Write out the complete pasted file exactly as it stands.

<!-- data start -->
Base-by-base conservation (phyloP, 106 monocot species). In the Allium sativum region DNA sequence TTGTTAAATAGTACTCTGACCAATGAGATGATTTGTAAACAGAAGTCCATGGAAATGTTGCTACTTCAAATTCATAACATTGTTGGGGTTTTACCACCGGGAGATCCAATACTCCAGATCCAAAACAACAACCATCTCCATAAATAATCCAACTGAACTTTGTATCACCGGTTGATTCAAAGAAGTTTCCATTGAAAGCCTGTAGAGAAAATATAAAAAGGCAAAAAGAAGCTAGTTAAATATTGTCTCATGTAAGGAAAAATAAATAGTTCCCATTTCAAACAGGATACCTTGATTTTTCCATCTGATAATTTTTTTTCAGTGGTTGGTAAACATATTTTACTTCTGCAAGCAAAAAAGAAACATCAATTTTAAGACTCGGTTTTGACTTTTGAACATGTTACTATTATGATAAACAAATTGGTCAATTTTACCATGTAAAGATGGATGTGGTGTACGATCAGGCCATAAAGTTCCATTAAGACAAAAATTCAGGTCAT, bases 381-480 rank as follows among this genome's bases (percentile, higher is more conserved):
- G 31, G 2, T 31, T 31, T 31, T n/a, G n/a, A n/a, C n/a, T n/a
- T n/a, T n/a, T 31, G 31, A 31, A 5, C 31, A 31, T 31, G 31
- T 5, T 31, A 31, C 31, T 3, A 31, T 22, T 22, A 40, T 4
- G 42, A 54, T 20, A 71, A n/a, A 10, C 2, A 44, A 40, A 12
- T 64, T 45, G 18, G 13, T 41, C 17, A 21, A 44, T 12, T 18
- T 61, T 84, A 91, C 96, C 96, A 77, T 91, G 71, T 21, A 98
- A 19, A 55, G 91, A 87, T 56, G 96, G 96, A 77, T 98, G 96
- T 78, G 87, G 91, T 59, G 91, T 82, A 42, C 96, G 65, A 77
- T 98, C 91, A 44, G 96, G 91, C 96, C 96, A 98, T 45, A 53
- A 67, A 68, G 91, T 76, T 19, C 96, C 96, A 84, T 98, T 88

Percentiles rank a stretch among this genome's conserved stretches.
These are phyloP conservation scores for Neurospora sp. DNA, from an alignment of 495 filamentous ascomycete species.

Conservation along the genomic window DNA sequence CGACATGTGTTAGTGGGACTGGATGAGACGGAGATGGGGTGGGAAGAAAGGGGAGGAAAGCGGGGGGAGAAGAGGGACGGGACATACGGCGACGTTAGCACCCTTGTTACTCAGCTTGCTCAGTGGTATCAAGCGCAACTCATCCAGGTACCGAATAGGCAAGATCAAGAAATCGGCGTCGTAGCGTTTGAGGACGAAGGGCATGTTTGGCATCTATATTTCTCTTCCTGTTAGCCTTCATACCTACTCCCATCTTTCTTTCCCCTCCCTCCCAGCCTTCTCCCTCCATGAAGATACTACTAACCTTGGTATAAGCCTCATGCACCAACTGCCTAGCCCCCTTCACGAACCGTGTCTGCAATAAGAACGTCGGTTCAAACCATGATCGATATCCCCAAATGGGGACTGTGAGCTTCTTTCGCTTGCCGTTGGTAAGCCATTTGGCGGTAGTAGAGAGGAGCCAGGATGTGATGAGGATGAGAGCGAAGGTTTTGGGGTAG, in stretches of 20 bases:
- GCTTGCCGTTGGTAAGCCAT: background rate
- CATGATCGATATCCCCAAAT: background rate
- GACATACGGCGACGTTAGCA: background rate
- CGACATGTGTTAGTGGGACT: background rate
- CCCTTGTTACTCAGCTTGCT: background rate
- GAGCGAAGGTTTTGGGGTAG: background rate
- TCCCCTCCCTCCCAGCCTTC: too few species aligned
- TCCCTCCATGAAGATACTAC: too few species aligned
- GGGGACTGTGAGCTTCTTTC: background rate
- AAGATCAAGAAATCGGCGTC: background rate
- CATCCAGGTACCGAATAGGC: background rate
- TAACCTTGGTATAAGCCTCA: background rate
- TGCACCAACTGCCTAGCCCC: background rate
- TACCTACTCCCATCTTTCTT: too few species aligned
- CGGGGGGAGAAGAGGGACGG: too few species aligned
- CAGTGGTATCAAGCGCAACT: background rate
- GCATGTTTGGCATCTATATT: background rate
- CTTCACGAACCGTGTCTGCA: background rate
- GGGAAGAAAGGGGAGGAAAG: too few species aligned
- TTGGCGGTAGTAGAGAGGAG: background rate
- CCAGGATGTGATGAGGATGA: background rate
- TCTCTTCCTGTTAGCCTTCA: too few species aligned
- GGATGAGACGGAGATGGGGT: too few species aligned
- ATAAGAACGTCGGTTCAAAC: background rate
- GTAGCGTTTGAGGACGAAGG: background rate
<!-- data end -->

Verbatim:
Base-by-base conservation (phyloP, 106 monocot species). In the Allium sativum region DNA sequence TTGTTAAATAGTACTCTGACCAATGAGATGATTTGTAAACAGAAGTCCATGGAAATGTTGCTACTTCAAATTCATAACATTGTTGGGGTTTTACCACCGGGAGATCCAATACTCCAGATCCAAAACAACAACCATCTCCATAAATAATCCAACTGAACTTTGTATCACCGGTTGATTCAAAGAAGTTTCCATTGAAAGCCTGTAGAGAAAATATAAAAAGGCAAAAAGAAGCTAGTTAAATATTGTCTCATGTAAGGAAAAATAAATAGTTCCCATTTCAAACAGGATACCTTGATTTTTCCATCTGATAATTTTTTTTCAGTGGTTGGTAAACATATTTTACTTCTGCAAGCAAAAAAGAAACATCAATTTTAAGACTCGGTTTTGACTTTTGAACATGTTACTATTATGATAAACAAATTGGTCAATTTTACCATGTAAAGATGGATGTGGTGTACGATCAGGCCATAAAGTTCCATTAAGACAAAAATTCAGGTCAT, bases 381-480 rank as follows among this genome's bases (percentile, higher is more conserved):
- G 31, G 2, T 31, T 31, T 31, T n/a, G n/a, A n/a, C n/a, T n/a
- T n/a, T n/a, T 31, G 31, A 31, A 5, C 31, A 31, T 31, G 31
- T 5, T 31, A 31, C 31, T 3, A 31, T 22, T 22, A 40, T 4
- G 42, A 54, T 20, A 71, A n/a, A 10, C 2, A 44, A 40, A 12
- T 64, T 45, G 18, G 13, T 41, C 17, A 21, A 44, T 12, T 18
- T 61, T 84, A 91, C 96, C 96, A 77, T 91, G 71, T 21, A 98
- A 19, A 55, G 91, A 87, T 56, G 96, G 96, A 77, T 98, G 96
- T 78, G 87, G 91, T 59, G 91, T 82, A 42, C 96, G 65, A 77
- T 98, C 91, A 44, G 96, G 91, C 96, C 96, A 98, T 45, A 53
- A 67, A 68, G 91, T 76, T 19, C 96, C 96, A 84, T 98, T 88

Percentiles rank a stretch among this genome's conserved stretches.
These are phyloP conservation scores for Neurospora sp. DNA, from an alignment of 495 filamentous ascomycete species.

Conservation along the genomic window DNA sequence CGACATGTGTTAGTGGGACTGGATGAGACGGAGATGGGGTGGGAAGAAAGGGGAGGAAAGCGGGGGGAGAAGAGGGACGGGACATACGGCGACGTTAGCACCCTTGTTACTCAGCTTGCTCAGTGGTATCAAGCGCAACTCATCCAGGTACCGAATAGGCAAGATCAAGAAATCGGCGTCGTAGCGTTTGAGGACGAAGGGCATGTTTGGCATCTATATTTCTCTTCCTGTTAGCCTTCATACCTACTCCCATCTTTCTTTCCCCTCCCTCCCAGCCTTCTCCCTCCATGAAGATACTACTAACCTTGGTATAAGCCTCATGCACCAACTGCCTAGCCCCCTTCACGAACCGTGTCTGCAATAAGAACGTCGGTTCAAACCATGATCGATATCCCCAAATGGGGACTGTGAGCTTCTTTCGCTTGCCGTTGGTAAGCCATTTGGCGGTAGTAGAGAGGAGCCAGGATGTGATGAGGATGAGAGCGAAGGTTTTGGGGTAG, in stretches of 20 bases:
- GCTTGCCGTTGGTAAGCCAT: background rate
- CATGATCGATATCCCCAAAT: background rate
- GACATACGGCGACGTTAGCA: background rate
- CGACATGTGTTAGTGGGACT: background rate
- CCCTTGTTACTCAGCTTGCT: background rate
- GAGCGAAGGTTTTGGGGTAG: background rate
- TCCCCTCCCTCCCAGCCTTC: too few species aligned
- TCCCTCCATGAAGATACTAC: too few species aligned
- GGGGACTGTGAGCTTCTTTC: background rate
- AAGATCAAGAAATCGGCGTC: background rate
- CATCCAGGTACCGAATAGGC: background rate
- TAACCTTGGTATAAGCCTCA: background rate
- TGCACCAACTGCCTAGCCCC: background rate
- TACCTACTCCCATCTTTCTT: too few species aligned
- CGGGGGGAGAAGAGGGACGG: too few species aligned
- CAGTGGTATCAAGCGCAACT: background rate
- GCATGTTTGGCATCTATATT: background rate
- CTTCACGAACCGTGTCTGCA: background rate
- GGGAAGAAAGGGGAGGAAAG: too few species aligned
- TTGGCGGTAGTAGAGAGGAG: background rate
- CCAGGATGTGATGAGGATGA: background rate
- TCTCTTCCTGTTAGCCTTCA: too few species aligned
- GGATGAGACGGAGATGGGGT: too few species aligned
- ATAAGAACGTCGGTTCAAAC: background rate
- GTAGCGTTTGAGGACGAAGG: background rate